- Albion, while not as bad as you'd expect with most examples here, has this problem. The first act is noticeably more detailed, interactive and immersive than the rest. The later islands being much larger in comparison only means that they have the same content spread out on six times the area, meaning that most game time will be spent walking through the featureless landscape, trying to avoid the repetitive, and rather illogically placed monster encounters. The alien elements that made the first act so interesting, are almost completely abandoned in favor of the more standard medieval fantasy setting, and the game stops encouraging the player from familiarizing themselves with the other cultures, while Nakiridaani gave plenty of opportunities for that. This mainly happened because the first act was used in the demo, and the developers would obviously devote more time to it.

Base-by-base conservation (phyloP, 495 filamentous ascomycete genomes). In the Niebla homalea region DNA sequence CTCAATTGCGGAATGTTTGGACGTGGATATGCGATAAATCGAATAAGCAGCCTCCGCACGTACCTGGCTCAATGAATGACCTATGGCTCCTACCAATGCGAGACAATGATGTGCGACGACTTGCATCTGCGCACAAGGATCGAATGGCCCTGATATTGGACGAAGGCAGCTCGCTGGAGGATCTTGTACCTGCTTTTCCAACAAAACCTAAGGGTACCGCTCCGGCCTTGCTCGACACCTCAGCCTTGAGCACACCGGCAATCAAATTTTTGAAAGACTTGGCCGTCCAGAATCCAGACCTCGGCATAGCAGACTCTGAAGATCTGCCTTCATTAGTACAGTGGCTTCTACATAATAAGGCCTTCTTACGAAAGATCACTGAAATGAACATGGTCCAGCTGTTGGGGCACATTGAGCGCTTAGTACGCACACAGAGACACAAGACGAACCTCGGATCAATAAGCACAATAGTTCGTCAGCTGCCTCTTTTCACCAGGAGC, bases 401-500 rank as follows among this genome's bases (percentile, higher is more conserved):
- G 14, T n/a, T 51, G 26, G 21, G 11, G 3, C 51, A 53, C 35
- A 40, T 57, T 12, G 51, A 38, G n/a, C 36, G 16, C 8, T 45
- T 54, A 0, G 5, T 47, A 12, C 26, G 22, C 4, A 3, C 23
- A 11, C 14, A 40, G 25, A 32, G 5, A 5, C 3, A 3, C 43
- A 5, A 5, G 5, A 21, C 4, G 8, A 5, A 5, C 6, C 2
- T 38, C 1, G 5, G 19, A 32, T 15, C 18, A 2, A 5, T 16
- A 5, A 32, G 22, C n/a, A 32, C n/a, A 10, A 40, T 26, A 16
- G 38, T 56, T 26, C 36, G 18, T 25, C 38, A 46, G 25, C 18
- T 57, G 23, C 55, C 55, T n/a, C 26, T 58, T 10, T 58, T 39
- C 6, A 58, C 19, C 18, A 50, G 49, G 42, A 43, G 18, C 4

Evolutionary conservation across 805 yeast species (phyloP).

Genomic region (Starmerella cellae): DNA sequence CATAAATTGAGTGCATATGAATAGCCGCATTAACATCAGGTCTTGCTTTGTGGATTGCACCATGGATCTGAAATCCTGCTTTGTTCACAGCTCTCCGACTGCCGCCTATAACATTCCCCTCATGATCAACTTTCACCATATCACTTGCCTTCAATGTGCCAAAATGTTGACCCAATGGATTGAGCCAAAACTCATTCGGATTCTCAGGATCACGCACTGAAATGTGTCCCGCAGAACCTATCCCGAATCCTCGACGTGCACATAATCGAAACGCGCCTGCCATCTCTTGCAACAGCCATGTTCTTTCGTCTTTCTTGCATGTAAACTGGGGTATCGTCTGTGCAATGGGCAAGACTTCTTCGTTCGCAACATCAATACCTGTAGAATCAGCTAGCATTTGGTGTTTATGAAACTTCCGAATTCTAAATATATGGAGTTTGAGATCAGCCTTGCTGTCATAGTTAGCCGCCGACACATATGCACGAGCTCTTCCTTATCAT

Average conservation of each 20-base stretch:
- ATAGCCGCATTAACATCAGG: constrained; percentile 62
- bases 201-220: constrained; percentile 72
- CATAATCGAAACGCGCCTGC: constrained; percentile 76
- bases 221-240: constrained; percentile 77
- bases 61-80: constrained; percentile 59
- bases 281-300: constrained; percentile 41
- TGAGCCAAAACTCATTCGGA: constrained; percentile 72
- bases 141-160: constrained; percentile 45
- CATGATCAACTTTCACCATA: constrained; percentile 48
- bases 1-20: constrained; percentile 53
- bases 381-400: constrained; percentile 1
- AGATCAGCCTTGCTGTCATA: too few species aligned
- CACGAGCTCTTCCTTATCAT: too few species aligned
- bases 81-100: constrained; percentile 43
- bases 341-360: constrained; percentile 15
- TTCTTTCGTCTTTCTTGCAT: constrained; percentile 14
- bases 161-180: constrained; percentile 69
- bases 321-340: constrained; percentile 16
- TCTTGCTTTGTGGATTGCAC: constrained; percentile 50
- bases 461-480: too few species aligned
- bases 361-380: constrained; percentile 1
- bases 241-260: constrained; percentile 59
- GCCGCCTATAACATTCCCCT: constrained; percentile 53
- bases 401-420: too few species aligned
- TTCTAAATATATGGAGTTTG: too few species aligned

- Robinson's Requiem is a notoriously Nintendo Hard "Survival Sim" where the main challenges are managing your resources and solving inventory puzzles. The last level is a crawl through some volcanic caves where you battle robots. You get an infinite-ammo heavy laser to make it fair, but the real issue is that you have to go through nearly the entire thing (plus the desert immediately before) with no way to replenish your water supply, meaning death by dehydration on the last stretch is a very real possibility. Not to mention the OHKs from magma pools that look almost exactly like the normal floor.
- Fable II doesn't have the best plot, but it does at least have pacing. However, the endgame comes immediately after you recruit Reaver with no warning, and consists entirely of one long fight against generic guards and a big rock, then you one-shotting the Big Bad in the middle of his Motive Rant.
- Persona 3:
- If you succeed in finding the route to 100% Completion, then midway through December you should have maxed all but two or three social links. It's very likely you'll have absolutely nothing worthwhile to do over Christmas Vacation. After New Year's Day, the plot is all done except for the last few battles, which can't happen until the end of January. January therefore boils down to an extended Action Film, Quiet Drama Scene where there's nothing to do except Level Grinding and wrapping up the last two Social Links.